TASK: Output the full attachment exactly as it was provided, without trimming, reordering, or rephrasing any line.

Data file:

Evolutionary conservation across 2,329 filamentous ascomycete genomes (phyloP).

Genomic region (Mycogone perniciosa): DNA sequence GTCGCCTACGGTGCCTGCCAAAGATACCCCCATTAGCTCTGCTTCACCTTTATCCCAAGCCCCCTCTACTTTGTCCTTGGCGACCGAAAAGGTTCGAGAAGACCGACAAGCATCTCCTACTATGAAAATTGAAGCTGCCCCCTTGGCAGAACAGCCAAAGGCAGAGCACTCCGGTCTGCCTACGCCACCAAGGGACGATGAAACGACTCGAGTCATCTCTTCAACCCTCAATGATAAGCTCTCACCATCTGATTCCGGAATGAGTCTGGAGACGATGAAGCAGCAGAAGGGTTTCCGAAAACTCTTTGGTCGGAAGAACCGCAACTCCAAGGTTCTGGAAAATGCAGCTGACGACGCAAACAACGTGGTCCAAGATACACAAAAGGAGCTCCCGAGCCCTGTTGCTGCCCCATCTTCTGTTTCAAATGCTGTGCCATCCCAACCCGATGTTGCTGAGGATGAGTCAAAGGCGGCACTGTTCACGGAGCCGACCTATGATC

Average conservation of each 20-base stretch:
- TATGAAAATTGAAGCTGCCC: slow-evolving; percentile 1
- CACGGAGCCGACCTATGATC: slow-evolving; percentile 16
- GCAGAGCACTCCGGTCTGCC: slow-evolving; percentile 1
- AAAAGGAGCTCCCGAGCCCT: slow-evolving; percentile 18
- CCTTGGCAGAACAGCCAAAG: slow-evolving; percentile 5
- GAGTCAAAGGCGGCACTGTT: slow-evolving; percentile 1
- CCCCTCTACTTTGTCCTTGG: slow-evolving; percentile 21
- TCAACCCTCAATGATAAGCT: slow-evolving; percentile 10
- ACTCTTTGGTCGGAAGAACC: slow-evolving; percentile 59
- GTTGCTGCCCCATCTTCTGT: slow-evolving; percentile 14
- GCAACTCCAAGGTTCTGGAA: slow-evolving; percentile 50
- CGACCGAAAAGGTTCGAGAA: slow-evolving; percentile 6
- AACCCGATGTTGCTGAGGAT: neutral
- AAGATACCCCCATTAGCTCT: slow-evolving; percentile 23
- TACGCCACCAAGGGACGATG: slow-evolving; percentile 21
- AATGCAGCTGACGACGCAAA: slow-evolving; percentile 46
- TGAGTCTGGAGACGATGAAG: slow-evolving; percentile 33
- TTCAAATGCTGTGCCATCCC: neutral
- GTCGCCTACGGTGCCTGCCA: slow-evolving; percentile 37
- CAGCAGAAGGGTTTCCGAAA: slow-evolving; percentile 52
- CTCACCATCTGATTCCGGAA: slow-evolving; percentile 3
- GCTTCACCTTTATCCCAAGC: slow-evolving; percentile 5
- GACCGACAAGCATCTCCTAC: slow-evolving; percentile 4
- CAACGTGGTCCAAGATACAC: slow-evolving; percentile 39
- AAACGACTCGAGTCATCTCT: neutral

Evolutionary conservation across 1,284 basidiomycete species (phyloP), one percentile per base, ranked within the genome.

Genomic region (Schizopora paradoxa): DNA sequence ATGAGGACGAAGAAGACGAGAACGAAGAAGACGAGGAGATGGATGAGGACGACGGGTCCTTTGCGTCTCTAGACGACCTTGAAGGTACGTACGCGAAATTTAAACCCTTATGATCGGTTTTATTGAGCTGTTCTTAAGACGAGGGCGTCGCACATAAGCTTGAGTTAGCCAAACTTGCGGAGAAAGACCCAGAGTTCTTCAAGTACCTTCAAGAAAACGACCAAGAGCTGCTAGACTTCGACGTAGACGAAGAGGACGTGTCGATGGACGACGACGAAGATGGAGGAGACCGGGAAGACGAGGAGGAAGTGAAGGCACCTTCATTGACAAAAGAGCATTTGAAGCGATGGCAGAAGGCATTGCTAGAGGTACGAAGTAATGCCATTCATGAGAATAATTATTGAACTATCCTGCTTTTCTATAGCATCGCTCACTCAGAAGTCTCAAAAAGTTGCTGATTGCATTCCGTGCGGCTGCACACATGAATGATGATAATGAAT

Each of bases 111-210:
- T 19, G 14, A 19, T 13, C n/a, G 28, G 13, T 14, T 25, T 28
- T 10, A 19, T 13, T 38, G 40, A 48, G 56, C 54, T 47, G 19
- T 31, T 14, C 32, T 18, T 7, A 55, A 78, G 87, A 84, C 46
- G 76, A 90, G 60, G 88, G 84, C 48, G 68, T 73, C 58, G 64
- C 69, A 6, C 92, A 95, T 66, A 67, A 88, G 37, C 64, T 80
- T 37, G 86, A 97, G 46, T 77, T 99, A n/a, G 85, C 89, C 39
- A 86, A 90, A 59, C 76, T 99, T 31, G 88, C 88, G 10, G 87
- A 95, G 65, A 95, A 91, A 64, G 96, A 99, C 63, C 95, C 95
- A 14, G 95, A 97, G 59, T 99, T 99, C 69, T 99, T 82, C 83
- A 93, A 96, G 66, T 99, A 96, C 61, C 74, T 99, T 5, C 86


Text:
Evolutionary conservation across 2,329 filamentous ascomycete genomes (phyloP).

Genomic region (Mycogone perniciosa): DNA sequence GTCGCCTACGGTGCCTGCCAAAGATACCCCCATTAGCTCTGCTTCACCTTTATCCCAAGCCCCCTCTACTTTGTCCTTGGCGACCGAAAAGGTTCGAGAAGACCGACAAGCATCTCCTACTATGAAAATTGAAGCTGCCCCCTTGGCAGAACAGCCAAAGGCAGAGCACTCCGGTCTGCCTACGCCACCAAGGGACGATGAAACGACTCGAGTCATCTCTTCAACCCTCAATGATAAGCTCTCACCATCTGATTCCGGAATGAGTCTGGAGACGATGAAGCAGCAGAAGGGTTTCCGAAAACTCTTTGGTCGGAAGAACCGCAACTCCAAGGTTCTGGAAAATGCAGCTGACGACGCAAACAACGTGGTCCAAGATACACAAAAGGAGCTCCCGAGCCCTGTTGCTGCCCCATCTTCTGTTTCAAATGCTGTGCCATCCCAACCCGATGTTGCTGAGGATGAGTCAAAGGCGGCACTGTTCACGGAGCCGACCTATGATC

Average conservation of each 20-base stretch:
- TATGAAAATTGAAGCTGCCC: slow-evolving; percentile 1
- CACGGAGCCGACCTATGATC: slow-evolving; percentile 16
- GCAGAGCACTCCGGTCTGCC: slow-evolving; percentile 1
- AAAAGGAGCTCCCGAGCCCT: slow-evolving; percentile 18
- CCTTGGCAGAACAGCCAAAG: slow-evolving; percentile 5
- GAGTCAAAGGCGGCACTGTT: slow-evolving; percentile 1
- CCCCTCTACTTTGTCCTTGG: slow-evolving; percentile 21
- TCAACCCTCAATGATAAGCT: slow-evolving; percentile 10
- ACTCTTTGGTCGGAAGAACC: slow-evolving; percentile 59
- GTTGCTGCCCCATCTTCTGT: slow-evolving; percentile 14
- GCAACTCCAAGGTTCTGGAA: slow-evolving; percentile 50
- CGACCGAAAAGGTTCGAGAA: slow-evolving; percentile 6
- AACCCGATGTTGCTGAGGAT: neutral
- AAGATACCCCCATTAGCTCT: slow-evolving; percentile 23
- TACGCCACCAAGGGACGATG: slow-evolving; percentile 21
- AATGCAGCTGACGACGCAAA: slow-evolving; percentile 46
- TGAGTCTGGAGACGATGAAG: slow-evolving; percentile 33
- TTCAAATGCTGTGCCATCCC: neutral
- GTCGCCTACGGTGCCTGCCA: slow-evolving; percentile 37
- CAGCAGAAGGGTTTCCGAAA: slow-evolving; percentile 52
- CTCACCATCTGATTCCGGAA: slow-evolving; percentile 3
- GCTTCACCTTTATCCCAAGC: slow-evolving; percentile 5
- GACCGACAAGCATCTCCTAC: slow-evolving; percentile 4
- CAACGTGGTCCAAGATACAC: slow-evolving; percentile 39
- AAACGACTCGAGTCATCTCT: neutral

Evolutionary conservation across 1,284 basidiomycete species (phyloP), one percentile per base, ranked within the genome.

Genomic region (Schizopora paradoxa): DNA sequence ATGAGGACGAAGAAGACGAGAACGAAGAAGACGAGGAGATGGATGAGGACGACGGGTCCTTTGCGTCTCTAGACGACCTTGAAGGTACGTACGCGAAATTTAAACCCTTATGATCGGTTTTATTGAGCTGTTCTTAAGACGAGGGCGTCGCACATAAGCTTGAGTTAGCCAAACTTGCGGAGAAAGACCCAGAGTTCTTCAAGTACCTTCAAGAAAACGACCAAGAGCTGCTAGACTTCGACGTAGACGAAGAGGACGTGTCGATGGACGACGACGAAGATGGAGGAGACCGGGAAGACGAGGAGGAAGTGAAGGCACCTTCATTGACAAAAGAGCATTTGAAGCGATGGCAGAAGGCATTGCTAGAGGTACGAAGTAATGCCATTCATGAGAATAATTATTGAACTATCCTGCTTTTCTATAGCATCGCTCACTCAGAAGTCTCAAAAAGTTGCTGATTGCATTCCGTGCGGCTGCACACATGAATGATGATAATGAAT

Each of bases 111-210:
- T 19, G 14, A 19, T 13, C n/a, G 28, G 13, T 14, T 25, T 28
- T 10, A 19, T 13, T 38, G 40, A 48, G 56, C 54, T 47, G 19
- T 31, T 14, C 32, T 18, T 7, A 55, A 78, G 87, A 84, C 46
- G 76, A 90, G 60, G 88, G 84, C 48, G 68, T 73, C 58, G 64
- C 69, A 6, C 92, A 95, T 66, A 67, A 88, G 37, C 64, T 80
- T 37, G 86, A 97, G 46, T 77, T 99, A n/a, G 85, C 89, C 39
- A 86, A 90, A 59, C 76, T 99, T 31, G 88, C 88, G 10, G 87
- A 95, G 65, A 95, A 91, A 64, G 96, A 99, C 63, C 95, C 95
- A 14, G 95, A 97, G 59, T 99, T 99, C 69, T 99, T 82, C 83
- A 93, A 96, G 66, T 99, A 96, C 61, C 74, T 99, T 5, C 86